The regulations did not end the controversy, which re-erupted every time it became necessary to empty ancient graves at a construction site. The most famous clash came in 2009 during the building of a new emergency room at Ashkelon’s Barzilai Medical Center.

The head of the Antiquities Authority at the time, Yehoshua Dorfman, fell victim to threats and violence, and antiquity sites around the country were vandalized by ultra-Orthodox Jews. The Ashkelon site had to be closely guarded by the police.

Bones in buckets

About four years ago another clash broke out due to the construction of the Beit Shemesh neighborhood Ramat Beit Shemesh. But there was a split in the ultra-Orthodox world. The so-called Lithuanian ultra-Orthodox community didn’t accept Atra Kadisha’s interpretations and came out against the protest. Since then, Atra isn’t as good at getting demonstrators out to excavation sites, say sources familiar with the matter.

But ultra-Orthodox politicians have taken up the fight; that’s what has happened over the past year in Jerusalem’s Gilo neighborhood. Under the pressure of Interior Minister Arye Dery, neighborhood development projects are expected to need tens of millions more shekels to circumvent the graves.

By and large, grave excavations in Israel are the responsibility of the Antiquities Authority, which is in charge of the “rescue digs” at sites slated for construction. These digs are closely supervised by Atra Kadisha and the Antiquities Authority people themselves, who scrupulously observe the rules prohibiting the study of bones.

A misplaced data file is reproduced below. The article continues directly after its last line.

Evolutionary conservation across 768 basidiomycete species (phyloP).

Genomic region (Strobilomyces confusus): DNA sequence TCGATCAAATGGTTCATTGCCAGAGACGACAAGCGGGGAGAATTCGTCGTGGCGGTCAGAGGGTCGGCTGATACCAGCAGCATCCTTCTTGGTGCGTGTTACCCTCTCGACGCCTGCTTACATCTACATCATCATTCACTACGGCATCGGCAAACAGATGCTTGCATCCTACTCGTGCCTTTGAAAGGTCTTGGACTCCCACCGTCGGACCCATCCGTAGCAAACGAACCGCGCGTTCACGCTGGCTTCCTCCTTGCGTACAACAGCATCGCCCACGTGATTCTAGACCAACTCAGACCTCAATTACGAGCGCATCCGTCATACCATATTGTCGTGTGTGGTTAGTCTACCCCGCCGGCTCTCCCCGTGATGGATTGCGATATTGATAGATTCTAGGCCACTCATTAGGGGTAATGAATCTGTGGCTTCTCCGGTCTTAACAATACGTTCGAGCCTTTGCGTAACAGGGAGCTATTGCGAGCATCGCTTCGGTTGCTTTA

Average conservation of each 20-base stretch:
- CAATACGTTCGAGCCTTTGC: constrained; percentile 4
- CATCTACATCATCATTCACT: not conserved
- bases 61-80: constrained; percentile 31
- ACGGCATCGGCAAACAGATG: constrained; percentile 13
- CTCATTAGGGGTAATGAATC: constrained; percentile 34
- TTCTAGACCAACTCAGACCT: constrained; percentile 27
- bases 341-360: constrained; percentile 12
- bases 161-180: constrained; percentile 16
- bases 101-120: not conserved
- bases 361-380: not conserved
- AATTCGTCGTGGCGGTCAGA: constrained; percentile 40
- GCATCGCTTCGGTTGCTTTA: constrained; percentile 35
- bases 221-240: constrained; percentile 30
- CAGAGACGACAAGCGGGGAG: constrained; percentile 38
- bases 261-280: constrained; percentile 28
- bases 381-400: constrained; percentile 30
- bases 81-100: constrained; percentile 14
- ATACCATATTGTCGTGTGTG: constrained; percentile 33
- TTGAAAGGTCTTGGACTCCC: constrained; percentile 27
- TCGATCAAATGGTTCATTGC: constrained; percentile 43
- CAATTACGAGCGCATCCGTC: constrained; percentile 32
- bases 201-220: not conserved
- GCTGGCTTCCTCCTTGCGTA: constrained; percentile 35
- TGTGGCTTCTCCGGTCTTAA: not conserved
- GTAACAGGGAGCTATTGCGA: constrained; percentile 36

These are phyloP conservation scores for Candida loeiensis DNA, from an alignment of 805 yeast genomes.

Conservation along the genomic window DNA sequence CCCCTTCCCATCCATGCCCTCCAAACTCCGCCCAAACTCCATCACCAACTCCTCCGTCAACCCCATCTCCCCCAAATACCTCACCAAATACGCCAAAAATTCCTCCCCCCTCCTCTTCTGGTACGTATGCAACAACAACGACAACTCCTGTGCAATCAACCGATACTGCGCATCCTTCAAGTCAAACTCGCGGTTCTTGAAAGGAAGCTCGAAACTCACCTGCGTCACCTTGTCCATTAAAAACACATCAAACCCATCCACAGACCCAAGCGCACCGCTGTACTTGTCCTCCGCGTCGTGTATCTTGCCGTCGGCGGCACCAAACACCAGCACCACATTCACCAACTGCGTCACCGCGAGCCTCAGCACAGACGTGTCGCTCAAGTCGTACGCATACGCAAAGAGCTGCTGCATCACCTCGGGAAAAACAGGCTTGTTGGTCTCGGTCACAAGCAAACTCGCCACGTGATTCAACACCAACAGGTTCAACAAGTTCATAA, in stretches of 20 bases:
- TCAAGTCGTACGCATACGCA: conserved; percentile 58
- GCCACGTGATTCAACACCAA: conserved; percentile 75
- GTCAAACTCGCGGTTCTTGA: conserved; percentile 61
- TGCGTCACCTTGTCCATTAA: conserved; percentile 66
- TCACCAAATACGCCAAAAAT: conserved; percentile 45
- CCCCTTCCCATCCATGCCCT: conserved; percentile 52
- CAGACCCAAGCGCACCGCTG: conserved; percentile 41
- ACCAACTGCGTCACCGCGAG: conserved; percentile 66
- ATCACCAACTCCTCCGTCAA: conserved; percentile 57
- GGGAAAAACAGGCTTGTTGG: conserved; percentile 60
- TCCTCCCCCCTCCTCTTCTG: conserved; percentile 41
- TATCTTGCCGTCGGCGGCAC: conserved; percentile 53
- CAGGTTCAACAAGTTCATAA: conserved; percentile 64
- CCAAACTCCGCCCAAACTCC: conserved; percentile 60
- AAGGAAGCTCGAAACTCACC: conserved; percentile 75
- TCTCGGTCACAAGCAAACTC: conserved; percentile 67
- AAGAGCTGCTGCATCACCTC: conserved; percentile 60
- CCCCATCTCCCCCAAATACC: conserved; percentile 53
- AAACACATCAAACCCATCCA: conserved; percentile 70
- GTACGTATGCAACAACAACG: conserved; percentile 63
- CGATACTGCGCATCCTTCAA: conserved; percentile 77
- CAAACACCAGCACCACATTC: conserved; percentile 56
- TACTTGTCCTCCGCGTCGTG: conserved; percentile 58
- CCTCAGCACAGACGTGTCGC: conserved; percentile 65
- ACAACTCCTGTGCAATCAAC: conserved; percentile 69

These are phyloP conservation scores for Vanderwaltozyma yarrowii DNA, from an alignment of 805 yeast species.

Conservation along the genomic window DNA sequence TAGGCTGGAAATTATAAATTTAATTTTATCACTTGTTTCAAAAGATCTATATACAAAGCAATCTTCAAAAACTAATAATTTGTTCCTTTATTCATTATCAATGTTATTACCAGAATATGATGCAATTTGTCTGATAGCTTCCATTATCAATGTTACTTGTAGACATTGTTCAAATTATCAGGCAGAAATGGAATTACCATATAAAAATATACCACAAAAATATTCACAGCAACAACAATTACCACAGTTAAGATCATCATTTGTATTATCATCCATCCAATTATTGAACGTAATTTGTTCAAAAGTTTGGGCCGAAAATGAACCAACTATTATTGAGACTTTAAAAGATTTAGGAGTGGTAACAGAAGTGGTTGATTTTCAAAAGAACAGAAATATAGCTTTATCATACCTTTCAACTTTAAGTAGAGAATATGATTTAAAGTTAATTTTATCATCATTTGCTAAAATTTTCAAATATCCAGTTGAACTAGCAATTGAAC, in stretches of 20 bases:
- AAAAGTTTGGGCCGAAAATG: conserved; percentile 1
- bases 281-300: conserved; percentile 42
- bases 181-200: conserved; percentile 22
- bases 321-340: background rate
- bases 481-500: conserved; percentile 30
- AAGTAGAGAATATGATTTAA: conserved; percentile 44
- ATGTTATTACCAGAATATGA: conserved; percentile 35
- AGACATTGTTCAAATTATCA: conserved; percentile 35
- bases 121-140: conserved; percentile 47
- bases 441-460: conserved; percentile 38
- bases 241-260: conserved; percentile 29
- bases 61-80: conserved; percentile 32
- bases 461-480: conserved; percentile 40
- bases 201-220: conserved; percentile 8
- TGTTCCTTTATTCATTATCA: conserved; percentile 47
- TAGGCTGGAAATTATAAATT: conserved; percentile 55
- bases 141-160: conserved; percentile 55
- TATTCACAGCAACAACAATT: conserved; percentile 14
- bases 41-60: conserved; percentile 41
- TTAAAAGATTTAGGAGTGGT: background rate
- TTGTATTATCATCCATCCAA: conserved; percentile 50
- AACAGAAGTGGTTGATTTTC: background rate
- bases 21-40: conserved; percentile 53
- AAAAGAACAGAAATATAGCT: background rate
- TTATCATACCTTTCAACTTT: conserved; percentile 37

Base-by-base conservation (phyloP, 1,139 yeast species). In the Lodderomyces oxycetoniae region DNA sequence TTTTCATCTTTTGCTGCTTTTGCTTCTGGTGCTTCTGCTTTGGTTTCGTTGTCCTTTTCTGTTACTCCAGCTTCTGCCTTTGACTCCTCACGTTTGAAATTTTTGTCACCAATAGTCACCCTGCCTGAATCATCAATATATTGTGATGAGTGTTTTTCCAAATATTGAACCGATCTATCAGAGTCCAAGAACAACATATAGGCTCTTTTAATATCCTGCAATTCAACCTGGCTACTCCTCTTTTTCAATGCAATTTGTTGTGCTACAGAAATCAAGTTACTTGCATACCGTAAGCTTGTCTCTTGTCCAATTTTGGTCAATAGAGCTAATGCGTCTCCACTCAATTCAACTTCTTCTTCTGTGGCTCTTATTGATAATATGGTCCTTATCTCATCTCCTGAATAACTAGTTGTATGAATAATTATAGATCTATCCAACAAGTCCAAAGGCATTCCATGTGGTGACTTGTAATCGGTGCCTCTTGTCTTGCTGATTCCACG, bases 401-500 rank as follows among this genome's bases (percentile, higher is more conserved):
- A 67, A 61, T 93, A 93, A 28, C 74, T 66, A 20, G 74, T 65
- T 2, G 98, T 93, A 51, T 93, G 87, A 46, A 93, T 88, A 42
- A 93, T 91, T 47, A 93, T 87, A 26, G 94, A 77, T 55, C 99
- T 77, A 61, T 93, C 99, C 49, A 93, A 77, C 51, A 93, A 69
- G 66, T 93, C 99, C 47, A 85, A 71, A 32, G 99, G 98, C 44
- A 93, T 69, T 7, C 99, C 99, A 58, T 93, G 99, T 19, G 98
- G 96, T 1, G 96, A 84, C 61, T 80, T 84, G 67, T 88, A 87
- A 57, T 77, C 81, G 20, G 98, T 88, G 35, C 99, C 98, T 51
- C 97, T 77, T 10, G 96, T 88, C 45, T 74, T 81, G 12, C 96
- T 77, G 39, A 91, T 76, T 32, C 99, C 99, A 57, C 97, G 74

But there are also many academic digs by universities’ archaeological institutes and teams from abroad. They strive to steer clear of cemeteries, but graves sometimes crop up unexpectedly. Then archaeologists have to grapple with the dilemma of whether to tell the authorities.

Archaeologists investigating the first unmistakably Philistine burial ground found in Israel, in Ashkelon.Credit: Philippe Bohstrom

Instead, many carry out detailed examinations and even laboratory tests, and publish the findings in academic papers. Maybe they figure ultra-Orthodox Jews won’t be reading scientific journals. Some archaeologists admit this, while others say they’ve heard about colleagues doing this.

“I have skeletons lying in buckets in my office,” says an archaeologist at an Israeli university. “Before I retire I’ll find a way to return them. That’s how it is; people are working quietly.”

Another archaeologist says: “Everyone finds his own way of dealing with this – there’s no black and white here.”

According to another archaeologist, “If we find a skeleton, we dig but we don’t initiate any digs at cemeteries. What do I need all that trouble for? It’s no coincidence that Ashkelon is an American dig, not an Israeli dig.”

Another archaeologist adds: “We excavated, were surprised to find a grave and got very worried. The representative of the entity funding the dig was a religious person.”

In this last case it was a Muslim grave and the Arab workers demanded that the bones be taken for reburial, so the bones weren't studied. A year later another grave was excavated, this time with no Arab workers present, and the bones were taken to a laboratory for examination.

Readers of scientific journals know that these cases are far from rare – many archaeologists dig, investigate and publish their research papers.

“This is all done on the sly; you steal a bone here and a bone there,” says one archaeologist. Another adds: “There’s no doubt that in an optimal situation it would be better if our work were done openly in the light of day. But the work gets done.”